French author and 1947 Nobel Prize for literature winner André Gide says of his Amyntas, or his travelogue detailing his five-year self-chosen exile to the North African city bases of Algiers and Tunis: “’There were not very many to notice that I had ever written anything more perfect than Amyntas . . . To whom could the secret value of the book speak? Only to a few rare souls; the others were disappointed’ –Journal, 14th Nov. 1910.”1
More perfect than Amyntas?
How is it that we ordinary readers go about our business of either unmitigated missing or critical disappointment?
Amyntas makes the third book I have read this year in which I have learned of an author’s view of his or her unsung, yet “more perfect,” “favorite,” or “best” book. The 1928 Nobel Prize for literature winner, Norwegian novelist Sigrid Undset, is known for her Kristin Lavransdatter, yet her biography of a fourteenth century saint, Catherine of Sienna, she considered a favorite.2 Our very own Mark Twain echoes Gide and Undset when speaking of his Personal Recollections of Joan of Arc: “I like the Joan of Arc best of all my books; & it is the best; I know it perfectly well.”3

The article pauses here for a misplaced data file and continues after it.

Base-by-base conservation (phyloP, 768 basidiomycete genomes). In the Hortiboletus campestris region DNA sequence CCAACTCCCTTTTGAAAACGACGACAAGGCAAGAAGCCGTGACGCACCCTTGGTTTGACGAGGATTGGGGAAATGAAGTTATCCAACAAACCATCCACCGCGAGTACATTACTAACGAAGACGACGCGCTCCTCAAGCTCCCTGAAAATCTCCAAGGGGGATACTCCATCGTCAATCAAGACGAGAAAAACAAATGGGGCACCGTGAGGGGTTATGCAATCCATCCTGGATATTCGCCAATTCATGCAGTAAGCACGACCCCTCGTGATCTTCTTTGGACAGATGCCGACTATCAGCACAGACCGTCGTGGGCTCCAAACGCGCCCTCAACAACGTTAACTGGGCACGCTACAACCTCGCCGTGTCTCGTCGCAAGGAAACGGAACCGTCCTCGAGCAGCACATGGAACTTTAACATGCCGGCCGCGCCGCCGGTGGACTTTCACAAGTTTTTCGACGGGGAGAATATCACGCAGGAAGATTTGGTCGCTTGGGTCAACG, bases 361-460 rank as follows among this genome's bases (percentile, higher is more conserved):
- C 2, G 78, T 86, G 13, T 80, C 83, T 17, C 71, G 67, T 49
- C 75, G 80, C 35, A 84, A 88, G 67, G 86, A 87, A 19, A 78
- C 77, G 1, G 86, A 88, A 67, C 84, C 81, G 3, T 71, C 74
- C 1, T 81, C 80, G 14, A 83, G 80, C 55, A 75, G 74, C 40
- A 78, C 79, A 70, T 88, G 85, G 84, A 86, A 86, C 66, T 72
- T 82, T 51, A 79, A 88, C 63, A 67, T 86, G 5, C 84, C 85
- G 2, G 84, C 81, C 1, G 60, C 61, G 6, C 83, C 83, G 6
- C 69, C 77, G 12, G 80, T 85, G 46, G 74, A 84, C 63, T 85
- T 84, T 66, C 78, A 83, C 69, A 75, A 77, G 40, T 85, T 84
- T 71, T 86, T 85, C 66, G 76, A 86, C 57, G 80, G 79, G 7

“Let life, uninterrupted, pursue its course.”
–André Gide, Amyntas
1 André Gide, Amyntas (London: Bodley Head, 1958), contents verso.
2 Publisher, Sigrid Undset, Catherine of Sienna (San Francisco: Ignatius Press, 2009), back cover.
3 In 1900, quoted in Albert Bigelow Paine, Mark Twain: A Biography (New York: Harper and Brothers, 1912) II, 1034.